If You Like Cheap Gasoline, January May Be Your Lucky Month
Like cheap gasoline?
Then you're in luck. Experts say gas prices very likely will keep falling. That's because a report released Wednesday showed a sharp increase in gasoline inventories.
The U.S. Energy Information Administration said that last week, companies added another 10.6 million barrels of gasoline, creating the biggest surge in supply since 1993. That added to fears that supplies will far outstrip demand for a long time.
Such concerns helped send global oil prices to their lowest levels in years, with U.S. crude oil futures falling nearly 6 percent, to $33.95 a barrel. That was the worst settle since the darkest days of the Great Recession.
After the recession ended, oil prices recovered as global demand perked up. As recently as June 2014, oil was selling for about $115 a barrel.
But since then, U.S. producers have been flooding the market with shale oil. And that in turn has prompted Saudi Arabia to pump even more to hold on to market share. Other OPEC members are doing the same.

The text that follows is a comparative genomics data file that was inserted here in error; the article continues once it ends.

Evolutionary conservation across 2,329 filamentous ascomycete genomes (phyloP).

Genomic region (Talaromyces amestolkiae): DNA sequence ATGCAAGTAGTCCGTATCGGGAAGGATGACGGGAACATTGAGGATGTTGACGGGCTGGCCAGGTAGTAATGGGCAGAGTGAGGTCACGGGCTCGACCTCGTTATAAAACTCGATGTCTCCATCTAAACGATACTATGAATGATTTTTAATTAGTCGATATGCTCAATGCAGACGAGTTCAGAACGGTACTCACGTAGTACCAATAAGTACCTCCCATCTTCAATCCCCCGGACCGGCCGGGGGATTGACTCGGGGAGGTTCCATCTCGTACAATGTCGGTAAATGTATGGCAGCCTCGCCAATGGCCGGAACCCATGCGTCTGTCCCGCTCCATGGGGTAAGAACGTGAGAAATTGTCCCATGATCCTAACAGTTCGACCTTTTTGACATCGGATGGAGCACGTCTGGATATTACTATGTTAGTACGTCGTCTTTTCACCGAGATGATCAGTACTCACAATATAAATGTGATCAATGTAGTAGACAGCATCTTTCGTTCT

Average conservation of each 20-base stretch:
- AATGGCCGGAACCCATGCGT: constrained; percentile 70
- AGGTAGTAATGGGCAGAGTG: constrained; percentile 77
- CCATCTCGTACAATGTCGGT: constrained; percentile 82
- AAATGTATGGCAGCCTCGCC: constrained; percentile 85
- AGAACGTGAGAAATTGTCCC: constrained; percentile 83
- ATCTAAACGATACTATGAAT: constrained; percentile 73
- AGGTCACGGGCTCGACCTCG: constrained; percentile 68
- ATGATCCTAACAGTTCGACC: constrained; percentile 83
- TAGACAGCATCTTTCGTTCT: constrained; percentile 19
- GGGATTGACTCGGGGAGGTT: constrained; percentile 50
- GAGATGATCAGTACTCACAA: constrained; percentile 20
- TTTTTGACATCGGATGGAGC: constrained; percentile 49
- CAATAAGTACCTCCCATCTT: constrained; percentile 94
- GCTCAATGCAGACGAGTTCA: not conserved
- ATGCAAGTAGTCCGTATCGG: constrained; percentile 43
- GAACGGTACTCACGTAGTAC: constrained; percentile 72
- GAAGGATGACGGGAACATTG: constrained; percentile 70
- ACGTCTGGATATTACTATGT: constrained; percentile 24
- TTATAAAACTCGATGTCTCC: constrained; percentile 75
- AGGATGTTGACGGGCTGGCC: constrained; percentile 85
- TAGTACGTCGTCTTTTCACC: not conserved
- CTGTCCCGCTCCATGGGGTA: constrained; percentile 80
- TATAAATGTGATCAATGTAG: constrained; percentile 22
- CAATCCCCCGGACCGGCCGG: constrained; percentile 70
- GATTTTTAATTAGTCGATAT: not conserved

Meanwhile, China's growth has cooled. Other countries have weakened, too, so there are fewer buyers for oil. And in 2016, Iran likely will add more oil to global markets as economic sanctions against it are lifted. So all of that adds up to less demand amid rising supplies.
And this week brought another bearish factor: North Korea's nuclear activity heightened global jitters.
So just how low can prices go for oil and gasoline?
"I don't think we have seen the bottom yet," said Fadel Gheit, an oil expert at Oppenheimer & Co.
The latest report from AAA, the auto club, shows the national average for a gallon of gasoline is $1.99. But some experts are speculating that this winter, the national average could fall as low as $1.75. Already, a few stations in Missouri are selling gas for around $1.50, according to the GasBuddy website.
Gheit said that after producers cut back on supplies, the price of oil probably will return to a more sustainable level of $60 to $75 a barrel.
Evidence that supplies may shrink to better match demand appeared in the EIA data. The new report showed U.S. crude oil inventories eased down by 5.1 million barrels last week, a significant pullback.
NPR Correspondent John Ydstie contributed to this report.
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